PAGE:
With Armistice Day just past, and Christmas Day to look forward to, this week I though I'd look at the often-talked-about Christmas truce between British and German soldiers during the First World War.

Until recently, I never knew it involved Scottish regiments.

It appears that the ceasefire was proposed by Pope Benedict XV who, as the first Christmas of World War I approached, pleaded with the leaders of the warring nations "that the guns may fall silent at least upon the night the angels sang."

This prompted the commander of the British Second Corps, General Sir Horace Smith-Dorrien, to say that a friendly ceasefire on Christmas Day would pose “the greatest danger” to the morale of soldiers and told Divisional Commanders to explicitly prohibit any “friendly intercourse with the enemy.”

He warned: “Troops in trenches in close proximity to the enemy slide very easily, if permitted to do so, into a ‘live and let live’ theory of life.”

Even so, by some accounts two-thirds, about 100,000 soldiers, of German, British, Belgian and French troops all along the Western Front, laid down their arms on Christmas Day 1914. Christmas carols were sung, gifts exchanged and even a football match took place.

Ardrossan and Saltcoats Herald: Troops of the 2nd Battalion Gordon Highlanders and German soldiers on Christmas Day at the Rue de Quesnes sector of the Western FrontTroops of the 2nd Battalion Gordon Highlanders and German soldiers on Christmas Day at the Rue de Quesnes sector of the Western Front (Image: Contributed)

The only known photo of the incident shows members of the 2nd Battalion Gordon Highlanders and German soldiers on Christmas Day at the Rue de Quesnes sector of the Front.

Further along the line, as the Germans lit candles in their trenches and began to sing Christmas carols, Private Albert Moren of the Second Queen’s Regiment wrote a letter home.

He told his family: “It was a beautiful moonlit night, frost on the ground, white everywhere.

"About seven or eight in the evening there was a lot of commotion in the German trenches and there were these lights – I don’t know what they were. And then they sang ‘Silent Night’ – ‘Stille Nacht’. 

"I shall never forget it; it was one of the highlights of my life. What a beautiful tune.”

At the Rue de Quesnes, a private in the Seaforth Highlanders wrote a letter home describing what had happened.

He wrote: “There was an incident happened here on Christmas Day which I suppose the public will hardly give credit to.

"A few Germans who are entrenched only a few hundred yards from us were seen leaving their lines and approaching in our direction. They were fired at, and retired, but after the fire had ceased again appeared, waving parcels, and making demonstrations of friendship.

"A few of us advanced and met them half-way, where the party was swelled in a few minutes by dozens of men from both trenches.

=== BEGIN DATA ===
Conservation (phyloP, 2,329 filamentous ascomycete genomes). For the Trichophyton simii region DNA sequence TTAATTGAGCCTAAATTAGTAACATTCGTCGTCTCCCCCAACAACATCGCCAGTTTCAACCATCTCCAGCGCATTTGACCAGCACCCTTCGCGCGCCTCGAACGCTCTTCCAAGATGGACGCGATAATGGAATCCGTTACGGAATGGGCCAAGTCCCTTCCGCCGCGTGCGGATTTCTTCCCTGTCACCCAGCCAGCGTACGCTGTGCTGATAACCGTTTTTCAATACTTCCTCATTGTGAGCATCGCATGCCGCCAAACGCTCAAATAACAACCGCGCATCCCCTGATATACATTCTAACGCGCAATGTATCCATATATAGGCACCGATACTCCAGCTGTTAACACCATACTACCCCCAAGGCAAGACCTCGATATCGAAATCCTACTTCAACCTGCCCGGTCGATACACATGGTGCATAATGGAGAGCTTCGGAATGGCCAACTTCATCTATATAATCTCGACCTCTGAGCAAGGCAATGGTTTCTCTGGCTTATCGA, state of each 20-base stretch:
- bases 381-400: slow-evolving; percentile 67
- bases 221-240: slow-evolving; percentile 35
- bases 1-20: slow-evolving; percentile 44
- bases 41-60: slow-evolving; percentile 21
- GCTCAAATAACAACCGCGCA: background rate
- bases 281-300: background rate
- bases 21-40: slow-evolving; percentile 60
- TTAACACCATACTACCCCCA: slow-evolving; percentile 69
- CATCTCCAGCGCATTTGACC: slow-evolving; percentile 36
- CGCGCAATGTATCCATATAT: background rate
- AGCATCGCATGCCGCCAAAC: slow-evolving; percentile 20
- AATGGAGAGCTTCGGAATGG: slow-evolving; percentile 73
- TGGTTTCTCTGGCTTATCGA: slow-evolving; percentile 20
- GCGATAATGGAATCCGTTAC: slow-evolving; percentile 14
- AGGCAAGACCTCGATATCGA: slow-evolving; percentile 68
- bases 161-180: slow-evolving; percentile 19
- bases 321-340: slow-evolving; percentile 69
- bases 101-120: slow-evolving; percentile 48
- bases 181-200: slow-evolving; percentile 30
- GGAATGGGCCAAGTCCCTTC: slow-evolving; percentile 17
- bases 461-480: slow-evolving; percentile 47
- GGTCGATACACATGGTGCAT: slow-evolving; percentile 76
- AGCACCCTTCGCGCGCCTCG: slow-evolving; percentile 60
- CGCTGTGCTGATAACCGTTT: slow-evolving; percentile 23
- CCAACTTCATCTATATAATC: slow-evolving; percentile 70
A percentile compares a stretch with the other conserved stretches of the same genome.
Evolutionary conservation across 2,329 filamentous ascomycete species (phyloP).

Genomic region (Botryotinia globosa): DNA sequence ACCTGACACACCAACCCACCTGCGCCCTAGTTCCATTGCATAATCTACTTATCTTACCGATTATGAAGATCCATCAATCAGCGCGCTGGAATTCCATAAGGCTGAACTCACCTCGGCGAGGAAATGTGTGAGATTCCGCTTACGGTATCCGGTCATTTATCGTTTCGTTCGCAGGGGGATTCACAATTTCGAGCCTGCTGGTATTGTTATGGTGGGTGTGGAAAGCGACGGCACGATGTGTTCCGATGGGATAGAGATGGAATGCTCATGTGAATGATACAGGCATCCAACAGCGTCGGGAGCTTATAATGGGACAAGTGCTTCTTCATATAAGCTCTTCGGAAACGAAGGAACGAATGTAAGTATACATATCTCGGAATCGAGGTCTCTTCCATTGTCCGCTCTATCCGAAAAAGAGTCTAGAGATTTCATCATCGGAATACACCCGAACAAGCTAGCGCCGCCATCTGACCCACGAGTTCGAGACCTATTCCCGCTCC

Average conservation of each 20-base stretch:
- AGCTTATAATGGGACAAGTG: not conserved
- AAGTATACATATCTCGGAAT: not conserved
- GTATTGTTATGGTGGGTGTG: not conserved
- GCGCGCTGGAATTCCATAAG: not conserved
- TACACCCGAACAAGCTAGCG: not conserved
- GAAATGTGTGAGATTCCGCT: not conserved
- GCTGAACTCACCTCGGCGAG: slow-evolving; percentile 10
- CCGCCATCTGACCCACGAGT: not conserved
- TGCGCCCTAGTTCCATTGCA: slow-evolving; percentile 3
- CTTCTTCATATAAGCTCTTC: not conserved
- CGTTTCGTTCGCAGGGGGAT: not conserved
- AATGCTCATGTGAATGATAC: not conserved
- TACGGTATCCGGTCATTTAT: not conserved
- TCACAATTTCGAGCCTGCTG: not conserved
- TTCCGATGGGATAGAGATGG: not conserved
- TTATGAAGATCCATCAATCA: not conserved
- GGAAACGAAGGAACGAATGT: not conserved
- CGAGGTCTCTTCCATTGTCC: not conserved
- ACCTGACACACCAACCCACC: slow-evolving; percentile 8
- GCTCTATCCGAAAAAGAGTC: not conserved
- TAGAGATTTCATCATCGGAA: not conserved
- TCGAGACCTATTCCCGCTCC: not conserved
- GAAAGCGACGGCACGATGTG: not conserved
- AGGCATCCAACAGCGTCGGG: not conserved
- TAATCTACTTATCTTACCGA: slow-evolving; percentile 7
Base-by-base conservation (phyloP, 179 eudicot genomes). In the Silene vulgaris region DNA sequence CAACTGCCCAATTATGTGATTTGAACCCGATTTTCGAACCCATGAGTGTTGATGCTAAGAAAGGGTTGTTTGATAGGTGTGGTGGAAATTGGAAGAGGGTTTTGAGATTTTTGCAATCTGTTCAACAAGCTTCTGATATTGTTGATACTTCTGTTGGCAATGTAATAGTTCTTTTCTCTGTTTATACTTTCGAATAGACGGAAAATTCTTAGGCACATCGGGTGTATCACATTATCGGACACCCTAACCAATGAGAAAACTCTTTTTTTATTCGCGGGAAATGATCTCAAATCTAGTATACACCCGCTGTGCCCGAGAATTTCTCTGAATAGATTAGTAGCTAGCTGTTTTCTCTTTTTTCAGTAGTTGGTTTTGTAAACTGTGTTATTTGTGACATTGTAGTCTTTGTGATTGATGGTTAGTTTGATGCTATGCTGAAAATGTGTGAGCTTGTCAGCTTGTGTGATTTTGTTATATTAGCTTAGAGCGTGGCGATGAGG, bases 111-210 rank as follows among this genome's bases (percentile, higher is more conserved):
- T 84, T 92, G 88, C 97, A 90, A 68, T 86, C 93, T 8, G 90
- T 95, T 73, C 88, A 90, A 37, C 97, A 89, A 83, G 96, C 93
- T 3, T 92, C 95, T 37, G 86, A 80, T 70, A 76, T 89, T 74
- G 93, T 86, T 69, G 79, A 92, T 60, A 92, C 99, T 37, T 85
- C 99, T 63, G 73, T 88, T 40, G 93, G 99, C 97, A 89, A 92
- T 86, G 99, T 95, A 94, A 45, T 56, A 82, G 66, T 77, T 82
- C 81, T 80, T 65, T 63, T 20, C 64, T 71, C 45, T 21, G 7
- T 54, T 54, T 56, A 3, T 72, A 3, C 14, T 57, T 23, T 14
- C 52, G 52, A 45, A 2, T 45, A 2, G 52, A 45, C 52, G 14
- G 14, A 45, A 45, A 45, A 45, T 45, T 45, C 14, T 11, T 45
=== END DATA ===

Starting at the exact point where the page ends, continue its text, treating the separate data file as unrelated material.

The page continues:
Ardrossan and Saltcoats Herald:

"We were then entertained to a "sing-song" and exchange of cigarettes (curious to relate, the Germans' ones were all English made) and greetings.”

Lance-Corporal James Davidson, 2nd Gordon Highlanders, wrote home; “About 12 o'clock we welcomed in Christmas with a volley. The enemy were singing, and were also happy.

"But we were happier about daybreak. We could see the Germans coming out to greet us and wish us a merry Christmas. Leaving our trenches, we went out to meet them, shook hands, and exchanged keepsakes. It was not a bit like war.

"After that we buried the dead, and still continued on friendly terms with the Germans. Our minister conducted a burial service on our right.

"I think it is the first time in the annals of our history that such a thing has happened. I can assure you I shall never forget Christmas Day and Christmas Eve as long as I live.”

On the German side, Lieutenant Johannes Niemann of the 133rd Saxon Infantry Regiment wrote: “Suddenly a Tommy came with a football, kicking already and making fun, and then began a football match.

"We marked the goals with our caps. Teams were quickly established for a match on the frozen mud, and the Fritzes beat the Tommies 3-2.”

Ardrossan and Saltcoats Herald:

One British soldier, Murdoch M. Wood, later said; “I then came to the conclusion that I have held very firmly ever since: that if we had been left to ourselves there would never have been another shot fired.”

Along with our military leaders, Adolf Hitler, then a Corporal of the 16th Bavarians, was infuriated by the event, saying; “Such a thing should not happen in wartime. Have you no German sense of honour?”

The war, which began on July 28, 1914 and was due to “be all over by Christmas”, didn’t finish until what is now Armistice Day - November 11 - in 1918. It was one of the deadliest global conflicts in our history and resulted in the death of between nine and 15 million people.

Unfortunately, just 21 years later, the Second World War, began resulting in the death of between 70-85 million people.

Let’s hope we never see the likes of this again, but take heart in the knowledge that everyone, even soldiers, want peace, especially at Christmas.

Until next time, stay safe.